Return to Coyoapán
I rented a bike from EcoBici - and rode to Coyoacán for the day. I thought Coyoacán was the same place that I went with Anagram, but it's different.
With Anagram we went to the Plaza San Jacinto, about a 22-minute bike ride from the downtown area of Coyoacán.
But back to the bike ride. The public bikes are great for short rides, but it was a little weird for a long haul. It took me 44 minutes to ride 5.6 miles. The limit is 45 minutes, or you get charged extra.
On my ride I was shocked to see a Radio Shack. I can't believe they are still in business anywhere! I did not have enough time to stop, and I could not imagine what they would be selling but there you go. When I was a kid RadioShack's were as common as McDonald's.
When I finally got to Coyoacán, I parked my bike. It is crazy how many bike stations are around town and how many bikes. There always seems to be one within a few minutes' walk of where you are. I found a "puesto" selling elote. The elote I had was a cup of spicy corn, mayo, lime, and spices. It was delicious. Can't believe I didn't take a picture of that. I found the cantina where I had drinks with the IH students, La Puerta Del Sol de Coyoacán. It's right on the main plaza.
I walked around and checked out a lot of shops and went back to the market and found the Tostada place where we ate. Sometimes, I have no trouble understanding people and other times I feel like I'm still on another planet.
I discovered that the TuriBus makes a stop by the park, and so rather than ride back in the heat of the day, I hopped on. I was pleased to realize I could follow 80% of the recorded Spanish guided speech.
There were many times the trees were so low that that branches came right into the seats. There was a line around the block for the Frida Kahlo Museum. We passed a group of people filming a music video. It was entertaining to watch.
So, with no bike to worry about, and the TuriBus having a stop 5-minutes from La Casa de Toño, I hoofed it over there and got a ticket then waited in line. They have two locations about a block apart and both were packed.
While I waited in line, I read Spanish food reviews of what to order, which I'm glad I did because I would not have known what to do. Although they use the same names, like Tacos, Tostadas, and Quesadillas, what you get might be very different than what you'd expect if you are expecting "Mexican" food from America. I followed the reviews advice, and also cut my order in half. It was still way too much food. I had horchata and mineral water to drink.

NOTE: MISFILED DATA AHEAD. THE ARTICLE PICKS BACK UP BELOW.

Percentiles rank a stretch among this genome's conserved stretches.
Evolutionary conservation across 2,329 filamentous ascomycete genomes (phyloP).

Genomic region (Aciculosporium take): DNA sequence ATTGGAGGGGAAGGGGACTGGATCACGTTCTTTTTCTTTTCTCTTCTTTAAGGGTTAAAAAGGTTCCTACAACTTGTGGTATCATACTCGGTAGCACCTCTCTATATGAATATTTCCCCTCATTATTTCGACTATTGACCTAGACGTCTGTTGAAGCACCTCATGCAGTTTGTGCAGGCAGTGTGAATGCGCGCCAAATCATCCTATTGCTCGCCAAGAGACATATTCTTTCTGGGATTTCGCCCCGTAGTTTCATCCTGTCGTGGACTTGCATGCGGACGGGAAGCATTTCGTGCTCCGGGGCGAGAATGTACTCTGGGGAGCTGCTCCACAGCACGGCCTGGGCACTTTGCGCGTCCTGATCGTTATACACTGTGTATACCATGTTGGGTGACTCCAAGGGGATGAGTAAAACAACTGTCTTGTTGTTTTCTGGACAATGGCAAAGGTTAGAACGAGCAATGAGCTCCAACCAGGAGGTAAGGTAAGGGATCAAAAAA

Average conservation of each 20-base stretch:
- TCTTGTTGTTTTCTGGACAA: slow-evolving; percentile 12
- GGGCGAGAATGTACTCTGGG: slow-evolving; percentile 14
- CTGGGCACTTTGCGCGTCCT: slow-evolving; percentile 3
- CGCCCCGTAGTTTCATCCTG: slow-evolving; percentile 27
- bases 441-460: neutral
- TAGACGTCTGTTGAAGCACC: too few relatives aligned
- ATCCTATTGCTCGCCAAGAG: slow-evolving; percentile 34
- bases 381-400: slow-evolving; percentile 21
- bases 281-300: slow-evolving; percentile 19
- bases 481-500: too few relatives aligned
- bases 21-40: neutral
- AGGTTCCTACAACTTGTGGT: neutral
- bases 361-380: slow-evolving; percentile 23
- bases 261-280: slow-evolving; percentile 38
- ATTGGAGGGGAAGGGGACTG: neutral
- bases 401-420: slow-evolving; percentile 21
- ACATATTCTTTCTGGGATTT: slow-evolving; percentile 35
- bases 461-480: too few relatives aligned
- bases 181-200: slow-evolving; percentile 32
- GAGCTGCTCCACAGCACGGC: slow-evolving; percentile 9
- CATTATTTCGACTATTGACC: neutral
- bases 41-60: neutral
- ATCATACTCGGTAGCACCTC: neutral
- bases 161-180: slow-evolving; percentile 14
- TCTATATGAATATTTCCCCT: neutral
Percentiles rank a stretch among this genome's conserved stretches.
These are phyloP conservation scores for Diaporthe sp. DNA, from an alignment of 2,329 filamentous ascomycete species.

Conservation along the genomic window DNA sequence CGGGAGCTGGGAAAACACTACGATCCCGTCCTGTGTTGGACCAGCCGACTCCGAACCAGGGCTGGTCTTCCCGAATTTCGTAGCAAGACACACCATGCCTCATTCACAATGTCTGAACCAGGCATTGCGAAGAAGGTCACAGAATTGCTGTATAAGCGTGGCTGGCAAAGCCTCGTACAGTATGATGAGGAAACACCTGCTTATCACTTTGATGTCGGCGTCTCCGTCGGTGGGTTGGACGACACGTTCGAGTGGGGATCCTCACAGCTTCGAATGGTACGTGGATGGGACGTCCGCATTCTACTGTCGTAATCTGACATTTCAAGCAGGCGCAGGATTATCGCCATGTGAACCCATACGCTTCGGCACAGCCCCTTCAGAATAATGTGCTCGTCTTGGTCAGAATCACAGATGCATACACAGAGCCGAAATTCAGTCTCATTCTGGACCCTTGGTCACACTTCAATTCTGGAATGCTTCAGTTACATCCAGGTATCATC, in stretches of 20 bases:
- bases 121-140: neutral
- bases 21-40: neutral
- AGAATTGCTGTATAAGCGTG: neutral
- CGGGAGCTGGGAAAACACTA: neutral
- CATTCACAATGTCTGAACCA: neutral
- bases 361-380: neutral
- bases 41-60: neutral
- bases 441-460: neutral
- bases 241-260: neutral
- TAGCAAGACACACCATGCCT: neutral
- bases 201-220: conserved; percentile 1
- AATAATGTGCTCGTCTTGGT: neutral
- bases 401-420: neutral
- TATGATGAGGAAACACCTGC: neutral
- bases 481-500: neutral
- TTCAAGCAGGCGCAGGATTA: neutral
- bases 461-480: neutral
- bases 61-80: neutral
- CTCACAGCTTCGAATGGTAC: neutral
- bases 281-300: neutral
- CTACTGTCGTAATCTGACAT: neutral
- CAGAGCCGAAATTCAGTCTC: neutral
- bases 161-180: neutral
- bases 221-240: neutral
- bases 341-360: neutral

First, they brought out chicharrones and Guacamole. Chicharrones are basically fried pork rinds (no corn chips!) The Guac was excellent. Then I got a quesadilla and two types of Sopes. The Sopes are a form of Tostada, but the corn tortilla is soaked in flavorful been sauce. They are to DIE for. The corn flower tortilla is then covered with refried black beans, add lettuce, shredded beef, cheese, and finally crema.
I got a sope of chicken, and one of beef. (One would be enough) I also got a quesadilla with mushrooms, and it was amazing as well.
The food was not as cheap as the Tostada stand in Coyoacán, BUT it was much cheaper than most of the restaurants around here. For example the entire meal for six people with tip at Coyoacán was like 600 pesos. My meal at Toño was 340 pesos. However, the quality of the food was much better. I see why there is always a line. La Casa de Toño is excellent quality at a terrific value and the staff hover like bees. You never have to wait for attention or service.
My only regret is that they are mostly young and speak Spanish so rapidly that it was incomprehensible to me. I would still like to be able to be casually fluent in Spanish.